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CU Cancer Center researcher studies effect of oil and gas exposure on childhood leukemia risk

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A pilot study of childhood leukemia patients living near Colorado oil and gas drilling sites recently led to an American Cancer Society (ACS) grant for Lisa McKenzie, CU Cancer Center Fellow, PhD, MPH.

For the pilot study, which was partially funded by the CU Cancer Center, McKenzie, a clinical assistant professor in the department of environmental and occupational health at the Colorado School of Public Health, used the Colorado Central Cancer Registry to compare diagnosed children. with acute lymphoid leukemia (ALL), a type of cancer of the blood, to children diagnosed with other types of cancer.

“What we found in this study is that children with ALL were four times more likely to live in the highest density of oil and gas areas than children diagnosed with another type of cancer,” says McKenzie .

The striking results of the pilot study led McKenzie to apply for funding from ACS to conduct a larger population-based case-control study. McKenzie funding for the four-year grant will begin July 1.

Map a potential link between acute lymphoid leukemia and oil and gas production

McKenzie chose to focus on leukemia because of its relationship with the chemical benzene. Benzene is a colorless, flammable liquid and a natural component of crude oil and gasoline, so it is emitted at varying levels from oil and gas sites. It is also a known carcinogen, most closely associated with acute myeloid leukemia (AML), which occurs mainly in adults.

Unlike AML, McKenzie says little is known about the environmental causes of ALL, the most common type of childhood leukemia. “Benzene hasn’t necessarily been involved in ALL, but that hasn’t been ruled out either,” she says. This study will examine whether there is a potential link between the two.

The new study will draw its control group from the Colorado birth registry and its case group from the Colorado Central Cancer Registry. The control group will exclude children who have been diagnosed with any type of cancer other than ALL. Similar to the pilot study, McKenzie hopes to determine whether children living near oil and gas sites – and therefore closer to areas where benzene emits – are more likely than other children to develop ALL.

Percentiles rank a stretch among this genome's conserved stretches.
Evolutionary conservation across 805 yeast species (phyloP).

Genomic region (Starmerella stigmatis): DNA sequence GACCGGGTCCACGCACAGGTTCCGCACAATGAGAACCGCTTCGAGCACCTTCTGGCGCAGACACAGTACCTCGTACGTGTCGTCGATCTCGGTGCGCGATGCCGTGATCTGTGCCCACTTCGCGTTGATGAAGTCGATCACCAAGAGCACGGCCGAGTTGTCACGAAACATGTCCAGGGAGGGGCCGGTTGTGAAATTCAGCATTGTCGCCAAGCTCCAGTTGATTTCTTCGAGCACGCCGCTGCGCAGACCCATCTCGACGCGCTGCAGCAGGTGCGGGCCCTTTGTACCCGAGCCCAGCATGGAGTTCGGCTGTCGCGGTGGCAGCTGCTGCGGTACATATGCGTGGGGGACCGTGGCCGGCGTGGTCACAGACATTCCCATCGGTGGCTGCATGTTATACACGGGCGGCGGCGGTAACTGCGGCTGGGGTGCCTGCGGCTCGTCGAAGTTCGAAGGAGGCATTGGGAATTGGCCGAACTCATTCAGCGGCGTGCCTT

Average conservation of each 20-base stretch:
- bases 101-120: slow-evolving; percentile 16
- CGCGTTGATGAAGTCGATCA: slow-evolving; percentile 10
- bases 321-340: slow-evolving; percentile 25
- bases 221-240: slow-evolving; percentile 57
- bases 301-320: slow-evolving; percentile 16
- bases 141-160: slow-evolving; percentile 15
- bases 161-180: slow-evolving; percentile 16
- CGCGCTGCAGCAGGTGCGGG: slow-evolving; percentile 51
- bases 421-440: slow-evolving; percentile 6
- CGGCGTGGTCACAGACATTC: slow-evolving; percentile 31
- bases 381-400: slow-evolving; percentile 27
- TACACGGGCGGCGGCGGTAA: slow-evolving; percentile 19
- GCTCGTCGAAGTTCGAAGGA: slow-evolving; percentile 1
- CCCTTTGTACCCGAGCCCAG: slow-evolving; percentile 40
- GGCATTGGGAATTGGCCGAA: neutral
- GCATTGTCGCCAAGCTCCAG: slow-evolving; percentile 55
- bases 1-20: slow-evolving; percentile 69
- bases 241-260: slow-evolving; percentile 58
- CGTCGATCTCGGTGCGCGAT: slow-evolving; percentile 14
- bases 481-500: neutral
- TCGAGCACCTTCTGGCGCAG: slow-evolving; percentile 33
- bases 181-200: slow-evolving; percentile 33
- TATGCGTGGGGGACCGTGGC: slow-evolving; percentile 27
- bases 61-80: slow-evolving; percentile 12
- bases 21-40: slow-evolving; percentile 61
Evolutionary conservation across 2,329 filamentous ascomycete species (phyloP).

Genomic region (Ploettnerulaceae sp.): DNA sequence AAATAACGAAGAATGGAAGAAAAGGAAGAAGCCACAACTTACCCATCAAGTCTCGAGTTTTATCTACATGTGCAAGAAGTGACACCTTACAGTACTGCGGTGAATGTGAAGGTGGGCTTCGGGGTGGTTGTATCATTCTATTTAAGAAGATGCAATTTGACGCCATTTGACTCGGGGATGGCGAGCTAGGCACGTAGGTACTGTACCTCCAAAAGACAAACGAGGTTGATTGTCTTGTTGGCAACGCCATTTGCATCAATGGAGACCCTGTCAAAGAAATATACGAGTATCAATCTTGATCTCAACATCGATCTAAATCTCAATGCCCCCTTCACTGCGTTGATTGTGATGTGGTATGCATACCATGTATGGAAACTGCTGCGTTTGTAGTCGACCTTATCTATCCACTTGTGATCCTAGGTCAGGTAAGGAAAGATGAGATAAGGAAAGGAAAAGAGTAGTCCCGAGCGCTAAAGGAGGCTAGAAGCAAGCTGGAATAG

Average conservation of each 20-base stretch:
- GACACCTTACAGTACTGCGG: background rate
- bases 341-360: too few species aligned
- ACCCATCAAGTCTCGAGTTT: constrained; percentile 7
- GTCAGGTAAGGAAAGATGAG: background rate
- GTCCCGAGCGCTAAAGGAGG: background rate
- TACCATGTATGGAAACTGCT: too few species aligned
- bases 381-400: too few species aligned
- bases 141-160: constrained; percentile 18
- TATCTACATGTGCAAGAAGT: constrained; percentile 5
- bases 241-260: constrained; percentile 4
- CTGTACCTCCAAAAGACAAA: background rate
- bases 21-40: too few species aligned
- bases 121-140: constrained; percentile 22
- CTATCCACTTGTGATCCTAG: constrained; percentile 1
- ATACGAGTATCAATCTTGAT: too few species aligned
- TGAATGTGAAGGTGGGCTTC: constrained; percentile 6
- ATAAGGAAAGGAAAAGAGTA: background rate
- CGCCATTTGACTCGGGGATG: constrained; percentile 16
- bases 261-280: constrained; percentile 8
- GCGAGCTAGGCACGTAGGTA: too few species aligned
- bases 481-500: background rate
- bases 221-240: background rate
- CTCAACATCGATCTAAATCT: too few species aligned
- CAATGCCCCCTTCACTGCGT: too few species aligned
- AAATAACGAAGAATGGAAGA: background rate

“The reason we chose children is that the time between exposure and cancer onset (the latency period) is much shorter in children than in adults,” explains McKenzie. The primary age group for the study is children aged two to nine, although McKenzie is also considering an exploratory goal to examine infants aged zero to one.

The new study will have several advantages over the pilot study. In addition to drawing his control group from the birth register, he will also take into account not only a child’s proximity to an oil and gas site, but also the intensity of activity at these sites.

“Different things happen at oil and gas well sites at different times,” explains McKenzie. “Some of them are in production, some of them are what we call closed, which means they are not producing anything, and others are being actively drilled.” All of these can affect benzene emission levels.

The new study also gives researchers additional data benchmarks for each child. For all children, their date of birth and address at birth will be taken from the birth register. For the group of cases (children with ALL), their age at diagnosis and their address at diagnosis will come from the cancer registry. And for the control group, researchers will use a search engine to find each child’s address (based on information from the mother) and age at the time their corresponding case was diagnosed with ALL.

“It’s important when we think about environmental exposures, because there’s this mismatch between exposure to something in the environment and the expression of cancer,” McKenzie explains.

The second objective of the study is to explore another potential reason for the apparent increase in diagnoses of ALL in children near oil and gas sites: a social and epidemiological phenomenon called population mixing.

“When you have a large influx of people, like when there is a big boom in oil and gas development, it can introduce new pathogens that might cause some kind of abnormal immune response, especially in children with a bad system. more naive immune system, ”McKenzie explains.

Understand the risks and advance research techniques

McKenzie says this research is especially important in areas like Colorado where oil and gas production is important. Colorado was among the top five crude oil producing states in the country in 2020, according to the US Energy Information Administration.

“It is beneficial for us to understand what those risks might be, because it helps us decide what we can do to mitigate some of these risks,” she says.

For this reason, in addition to the expected academic manuscripts and peer-reviewed publications, McKenzie expects that an additional outcome of this research may be the presentation of his team’s findings to community members and interested decision makers. .

She also hopes the project will help her and future researchers improve the way they estimate environmental exposures in retrospective studies.

“For a retrospective study, you can’t go back and take measurements on people,” she says. “And a lot of information on air pollution is just not available – it is not being collected – so you have to start thinking about different ways of understanding what is going on.”

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